Epoque EHD-900 Ai Underwater Camera Kit - Design and Features



View All

The overall build quality of the EHD-900 AI housing is extremely good. The plastic mouldings are very strong, the hinges are over-engineered and very durable, and despite its somewhat lumpen appearance the case is well finished. The locking mechanism of the pressure latch is metal, and the various components are screwed together. It’s quite a heavy contraption, weighing a substantial 578g including camera, batteries and memory card, although it will just float in water with an almost neutral buoyancy of -40g.

Since it is made to fit a specific camera the EHD-900 Ai has several features that the one-size-fits-all Seahell design lacks. On the front of the case the most obvious feature is the flash window. This is linked via a periscope arrangement of mirrors to the built-in flash of the camera inside, directing the flash light up and outwards. There is a metal slotted clip around the flash window designed to hold a small plastic plate with a hole in it (supplied). This accessory allows the EHD-900 Ai to be used with Epoque’s external underwater flash unit, which is triggered via a fibre-optic cable that plugs into the hole in the plate. The metal clip can also hold a filter (not supplied), necessary when shooting in deeper water because the camera inside the housing has no manual white balance control.

The back of the housing features a full selection of buttons including the zoom control, which connect via spring-loaded waterproof links to the buttons and D-pad on the back of the camera. The buttons are rather close together and could be a bit fiddly to operate while wearing wetsuit gloves, but they are set at different heights so it is possible to operate them by touch. The controls operate smoothly, and although I was only able to test it at a depth of about three metres it was quite easy to operate underwater.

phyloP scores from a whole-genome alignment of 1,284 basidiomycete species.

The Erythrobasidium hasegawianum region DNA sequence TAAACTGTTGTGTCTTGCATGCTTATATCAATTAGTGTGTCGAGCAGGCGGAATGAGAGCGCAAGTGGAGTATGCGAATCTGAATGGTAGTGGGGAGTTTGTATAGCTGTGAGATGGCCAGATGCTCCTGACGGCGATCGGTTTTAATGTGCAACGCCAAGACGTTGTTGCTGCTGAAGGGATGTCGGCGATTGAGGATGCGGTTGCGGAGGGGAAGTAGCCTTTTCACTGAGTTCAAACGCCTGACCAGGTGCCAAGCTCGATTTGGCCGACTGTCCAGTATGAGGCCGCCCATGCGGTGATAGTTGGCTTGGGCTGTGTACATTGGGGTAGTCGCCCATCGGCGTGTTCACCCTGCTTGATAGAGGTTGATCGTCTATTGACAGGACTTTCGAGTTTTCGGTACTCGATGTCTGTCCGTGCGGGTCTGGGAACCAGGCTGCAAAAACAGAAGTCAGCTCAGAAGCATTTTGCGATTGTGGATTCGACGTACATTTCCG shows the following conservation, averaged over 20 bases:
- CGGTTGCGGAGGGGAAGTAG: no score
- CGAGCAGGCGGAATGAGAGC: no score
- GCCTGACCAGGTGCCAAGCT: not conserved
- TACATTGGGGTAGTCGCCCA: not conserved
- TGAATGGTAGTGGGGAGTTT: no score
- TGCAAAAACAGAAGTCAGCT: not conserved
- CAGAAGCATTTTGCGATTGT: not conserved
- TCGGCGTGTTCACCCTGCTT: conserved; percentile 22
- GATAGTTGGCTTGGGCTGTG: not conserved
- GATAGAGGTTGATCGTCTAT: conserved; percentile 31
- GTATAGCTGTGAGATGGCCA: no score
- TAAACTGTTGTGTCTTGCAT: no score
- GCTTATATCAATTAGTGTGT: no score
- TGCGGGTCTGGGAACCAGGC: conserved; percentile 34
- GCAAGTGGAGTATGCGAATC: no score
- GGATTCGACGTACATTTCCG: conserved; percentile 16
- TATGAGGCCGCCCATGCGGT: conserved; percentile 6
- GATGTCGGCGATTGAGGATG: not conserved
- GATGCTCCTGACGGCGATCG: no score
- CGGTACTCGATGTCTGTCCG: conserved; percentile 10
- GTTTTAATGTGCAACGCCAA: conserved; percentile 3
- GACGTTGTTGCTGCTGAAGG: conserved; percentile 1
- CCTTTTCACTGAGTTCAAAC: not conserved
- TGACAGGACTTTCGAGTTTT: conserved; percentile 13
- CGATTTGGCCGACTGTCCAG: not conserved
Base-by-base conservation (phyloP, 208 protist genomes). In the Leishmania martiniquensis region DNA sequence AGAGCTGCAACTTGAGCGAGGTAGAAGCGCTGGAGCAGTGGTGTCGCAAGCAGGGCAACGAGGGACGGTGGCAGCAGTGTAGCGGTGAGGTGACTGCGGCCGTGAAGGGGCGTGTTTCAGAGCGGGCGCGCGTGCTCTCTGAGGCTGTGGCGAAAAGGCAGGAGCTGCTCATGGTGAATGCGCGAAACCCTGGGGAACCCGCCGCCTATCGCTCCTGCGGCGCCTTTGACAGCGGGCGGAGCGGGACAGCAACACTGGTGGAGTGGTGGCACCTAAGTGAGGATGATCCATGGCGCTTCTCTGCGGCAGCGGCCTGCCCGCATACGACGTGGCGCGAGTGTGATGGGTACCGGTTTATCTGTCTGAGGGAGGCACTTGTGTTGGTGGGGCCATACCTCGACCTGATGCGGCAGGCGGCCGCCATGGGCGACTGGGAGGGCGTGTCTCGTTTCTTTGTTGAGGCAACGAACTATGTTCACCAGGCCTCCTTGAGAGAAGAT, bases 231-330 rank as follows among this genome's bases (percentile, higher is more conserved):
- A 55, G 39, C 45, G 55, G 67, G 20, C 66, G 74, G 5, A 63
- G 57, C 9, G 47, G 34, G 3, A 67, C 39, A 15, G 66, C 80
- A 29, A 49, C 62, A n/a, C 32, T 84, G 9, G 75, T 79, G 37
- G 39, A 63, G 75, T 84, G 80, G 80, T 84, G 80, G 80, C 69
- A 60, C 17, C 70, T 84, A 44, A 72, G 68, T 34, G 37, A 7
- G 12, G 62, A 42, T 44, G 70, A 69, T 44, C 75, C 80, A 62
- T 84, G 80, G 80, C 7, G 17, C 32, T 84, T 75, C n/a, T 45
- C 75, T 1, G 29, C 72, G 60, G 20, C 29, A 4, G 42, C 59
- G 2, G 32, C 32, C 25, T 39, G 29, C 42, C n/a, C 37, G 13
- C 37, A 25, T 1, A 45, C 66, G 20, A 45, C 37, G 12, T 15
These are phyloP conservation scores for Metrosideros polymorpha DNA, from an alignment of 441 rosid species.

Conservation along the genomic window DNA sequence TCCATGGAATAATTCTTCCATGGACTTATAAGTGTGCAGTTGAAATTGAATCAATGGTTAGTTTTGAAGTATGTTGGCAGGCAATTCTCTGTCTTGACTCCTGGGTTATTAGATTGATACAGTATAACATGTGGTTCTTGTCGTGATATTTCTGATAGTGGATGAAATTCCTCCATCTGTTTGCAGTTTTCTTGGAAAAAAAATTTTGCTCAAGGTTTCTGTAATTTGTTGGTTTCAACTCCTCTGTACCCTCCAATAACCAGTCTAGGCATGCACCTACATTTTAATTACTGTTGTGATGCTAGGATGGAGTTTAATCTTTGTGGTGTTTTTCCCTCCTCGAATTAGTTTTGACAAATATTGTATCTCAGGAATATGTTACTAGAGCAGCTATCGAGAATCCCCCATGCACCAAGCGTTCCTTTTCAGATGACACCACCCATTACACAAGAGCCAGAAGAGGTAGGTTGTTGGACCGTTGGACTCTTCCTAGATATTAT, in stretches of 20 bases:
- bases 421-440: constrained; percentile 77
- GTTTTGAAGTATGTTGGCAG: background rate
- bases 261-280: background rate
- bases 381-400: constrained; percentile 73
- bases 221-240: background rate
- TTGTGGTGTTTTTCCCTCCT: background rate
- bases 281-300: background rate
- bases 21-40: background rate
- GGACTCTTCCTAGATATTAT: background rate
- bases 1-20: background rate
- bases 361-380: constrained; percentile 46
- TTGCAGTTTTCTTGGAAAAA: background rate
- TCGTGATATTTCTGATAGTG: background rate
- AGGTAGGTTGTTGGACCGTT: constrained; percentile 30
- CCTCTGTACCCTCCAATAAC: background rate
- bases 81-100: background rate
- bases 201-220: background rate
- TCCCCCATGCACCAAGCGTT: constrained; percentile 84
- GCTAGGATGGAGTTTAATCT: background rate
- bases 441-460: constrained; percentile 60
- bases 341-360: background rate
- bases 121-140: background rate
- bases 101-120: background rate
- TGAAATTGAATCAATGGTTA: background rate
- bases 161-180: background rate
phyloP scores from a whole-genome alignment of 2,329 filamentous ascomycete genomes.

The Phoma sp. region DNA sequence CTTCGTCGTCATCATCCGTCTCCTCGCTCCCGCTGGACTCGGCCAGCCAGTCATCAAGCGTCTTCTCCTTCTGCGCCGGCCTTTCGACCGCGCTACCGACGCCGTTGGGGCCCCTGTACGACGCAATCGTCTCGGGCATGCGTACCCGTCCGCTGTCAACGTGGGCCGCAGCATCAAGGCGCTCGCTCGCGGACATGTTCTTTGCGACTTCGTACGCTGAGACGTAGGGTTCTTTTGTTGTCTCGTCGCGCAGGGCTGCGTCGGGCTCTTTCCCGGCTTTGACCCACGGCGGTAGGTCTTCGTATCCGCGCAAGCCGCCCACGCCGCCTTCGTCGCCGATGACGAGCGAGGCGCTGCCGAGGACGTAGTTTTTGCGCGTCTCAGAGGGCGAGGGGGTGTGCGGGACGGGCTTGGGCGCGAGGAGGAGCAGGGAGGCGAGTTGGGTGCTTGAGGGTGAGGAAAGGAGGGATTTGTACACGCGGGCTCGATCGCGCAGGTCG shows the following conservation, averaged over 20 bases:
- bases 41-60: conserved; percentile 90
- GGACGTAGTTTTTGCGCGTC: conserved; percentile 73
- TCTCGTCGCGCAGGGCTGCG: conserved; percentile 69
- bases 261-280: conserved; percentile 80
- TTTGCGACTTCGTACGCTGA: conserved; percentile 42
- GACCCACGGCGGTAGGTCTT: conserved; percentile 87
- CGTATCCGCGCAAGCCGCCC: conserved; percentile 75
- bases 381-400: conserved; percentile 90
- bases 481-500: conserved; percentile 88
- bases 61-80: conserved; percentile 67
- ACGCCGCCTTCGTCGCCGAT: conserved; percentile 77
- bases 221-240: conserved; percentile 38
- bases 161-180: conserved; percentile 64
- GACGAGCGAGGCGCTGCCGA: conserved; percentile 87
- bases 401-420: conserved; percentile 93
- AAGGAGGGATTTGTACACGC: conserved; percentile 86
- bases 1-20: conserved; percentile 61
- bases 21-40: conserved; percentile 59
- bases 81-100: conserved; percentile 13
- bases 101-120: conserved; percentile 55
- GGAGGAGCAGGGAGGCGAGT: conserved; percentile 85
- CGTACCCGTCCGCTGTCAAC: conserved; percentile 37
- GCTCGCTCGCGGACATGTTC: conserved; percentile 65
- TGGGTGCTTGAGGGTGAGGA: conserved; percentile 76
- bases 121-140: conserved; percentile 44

The window on the back of the housing for the camera monitor is surrounded by a substantial shade which did help with viewing the monitor in full sunlight but which seemed to serve little purpose when submerged, and in fact made it difficult to see the screen at any angle other than right in front of the face. The shade is held on by four small screws, so it should be possible to remove it without too much trouble.

The housing comes with a small selection of accessories. There is the fibre-optic flash connector plate mentioned above, a spare O-ring seal and a small tool to help with removal and fitting, a small tube of silicon sealant grease, a bag of silica gel to help prevent condensation inside the housing, and a rather cheap-looking wrist strap. There is also a pouch and wrist strap for use with the camera should you wish to use it outside the housing. As we’ll see in a moment, you may not want to do that.